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College atones for student shutdown of Blue Lives Matter event by earning free-speech award

First in speech-hostile California

The University of California-Berkeley has publicly groused that its middling speech rating from the Foundation for Individual Rights in Education is “unjustified.”

Willing to foot the bill for security when polarizing speakers come to campus, the university could still credibly claim to be the most speech-friendly institution of higher education in the state.

Until now.

A small liberal arts school east of Los Angeles is the first in the state to earn FIRE’s green-light rating, and the 39th overall in the country.

Claremont McKenna College, a member of the Claremont University Consortium, is going against the grain as other California schools show continued hostility to free speech and conservative speakers.

FIRE’s speech rating system is determined by a college’s written policies. A red light means a school has at least one policy “clearly and substantially” hindering free speech, while yellow means a school restricts certain types of speech or its policies are vague enough to restrict speech.

California has five colleges with a red-light rating – all California State University campuses – and 35 with a yellow, including Claremont’s siblings in the consortium. Only 23 states have a school with a green-light rating, according to FIRE’s database; North Carolina leads with six.

“Claremont McKenna College believed we deserved a green rating based on the strength of our policies,” Peter Hong, Claremont McKenna’s associate vice president of public affairs and communication, told The College Fix in an email.

MORE: Angry mob shuts down Blue Lives Matter at CMC

‘They were extremely responsive and eager’

Claremont McKenna foreshadowed its green-light rating by adopting a form of the “Chicago Statement,” the free-speech statement pioneered by the University of Chicago three years ago.

In order to ditch its yellow-light rating from FIRE, the college needed to improve its policies on disorderly conduct and internet usage, Samantha Harris, FIRE’s vice president for policy research, told The Fix in a phone interview.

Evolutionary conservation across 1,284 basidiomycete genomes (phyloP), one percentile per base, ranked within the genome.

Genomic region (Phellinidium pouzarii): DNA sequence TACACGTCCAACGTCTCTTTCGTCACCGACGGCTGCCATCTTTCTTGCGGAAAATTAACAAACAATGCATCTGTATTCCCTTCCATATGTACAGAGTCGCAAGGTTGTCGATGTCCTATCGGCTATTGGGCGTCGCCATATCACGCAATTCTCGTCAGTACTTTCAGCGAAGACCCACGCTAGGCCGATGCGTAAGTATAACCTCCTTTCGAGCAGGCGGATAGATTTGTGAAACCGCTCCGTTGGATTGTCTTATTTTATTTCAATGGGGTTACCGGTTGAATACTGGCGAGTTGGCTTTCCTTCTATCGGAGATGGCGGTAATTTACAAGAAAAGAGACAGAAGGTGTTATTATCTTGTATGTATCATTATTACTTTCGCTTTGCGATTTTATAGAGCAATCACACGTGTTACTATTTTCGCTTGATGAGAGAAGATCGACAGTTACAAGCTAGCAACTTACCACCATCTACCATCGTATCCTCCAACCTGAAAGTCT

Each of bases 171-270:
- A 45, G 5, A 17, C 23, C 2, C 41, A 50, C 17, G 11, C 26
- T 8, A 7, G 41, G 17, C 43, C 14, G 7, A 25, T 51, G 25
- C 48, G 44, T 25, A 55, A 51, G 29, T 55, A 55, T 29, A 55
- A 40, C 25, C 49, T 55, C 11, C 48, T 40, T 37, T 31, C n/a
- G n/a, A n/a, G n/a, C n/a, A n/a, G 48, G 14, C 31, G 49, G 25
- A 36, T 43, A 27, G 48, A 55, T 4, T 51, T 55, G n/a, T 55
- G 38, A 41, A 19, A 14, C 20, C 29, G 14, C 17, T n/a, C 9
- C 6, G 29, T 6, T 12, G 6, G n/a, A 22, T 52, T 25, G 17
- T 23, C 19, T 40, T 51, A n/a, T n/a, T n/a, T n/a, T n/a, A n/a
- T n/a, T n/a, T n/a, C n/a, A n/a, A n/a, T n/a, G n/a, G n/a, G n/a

It was the college who made the first move, contacting FIRE to ask for ways to improve, Harris said. “[FIRE] worked with them and let the school know what our changes would be. They were extremely responsive and eager to get their policies in line with free speech,” she said.

This says something positive about the administration’s commitment to improve free speech, according to Harris.

MORE: CMC students allowed to graduate while under investigation

Hong (left) told The Fix that FIRE simply wanted “some ambiguity” removed from the two policies, which were adjusted by the college’s general counsel.

He said Claremont McKenna “will continue to be a campus where diversity of opinion and freedom of expression are vital to the kind of academic, social and cultural environment we seek to maintain.”

There was no backlash from students, faculty and staff as Claremont McKenna worked with FIRE to revise its policies, according to Hong. He said any student who does violate rules will be subject to normal disciplinary procedures.

As evidence of its commitment to punish students for disruptions of others’ speech, another Claremont McKenna official pointed The Fix to the sanctions it levied on students who shut down a speech by War on Cops author Heather Mac Donald a year ago. The school also “provided evidence of policy violations” by students at other consortium members “to their respective deans of students.”

MORE: Claremont Consortium still hasn’t revised speaker policy after shutdown

Joann Young, executive director of public affairs and communications, did not note that college faculty voted to let students participate in graduation who were facing expulsion for those disruptive acts. The administration strongly objected to the vote, however.

As a private liberal arts school, Claremont McKenna had an easier time improving its rating compared to those that “are a part of big state university systems,” Harris told The Fix.

“In each of the state university systems exists troublesome system wide policies that would need to be changed to see schools within that system to become green lights,” she said.

Berkeley is still ‘receptive’ but not quite there yet

Thirty-four schools across the country have now adopted a version of the “Chicago Statement.”

“It was perfectly consistent for us to join other colleges in affirming these principles,” which are well in line with Claremont McKenna’s existing policies and previous statements upholding free speech, Hong said in an email.

Harris thinks it is important for schools to adopt the Chicago Statement because it will help them deal with challenges down the line.

She said she commonly notices that colleges address free speech on an incident-by-incident basis. They wait until a crisis happens and make a decision on free speech on the fly.

When schools do have written policies in advance, it is easier to deal with a crisis when it arises, Harris said.

Seven months after UC-Berkeley said it should have earned a green-light rating by now, a FIRE official told The Fix it is “still in the process” of working with the administration on policy revisions.

“The university has been receptive to our policy recommendations, and the policy review process is ongoing,” Azhar Majeed, director of policy reform, told The Fix in an email.

MORE: North Carolina is the best for campus free speech

IMAGE: Victoire Chalupy/Wikimedia Commons

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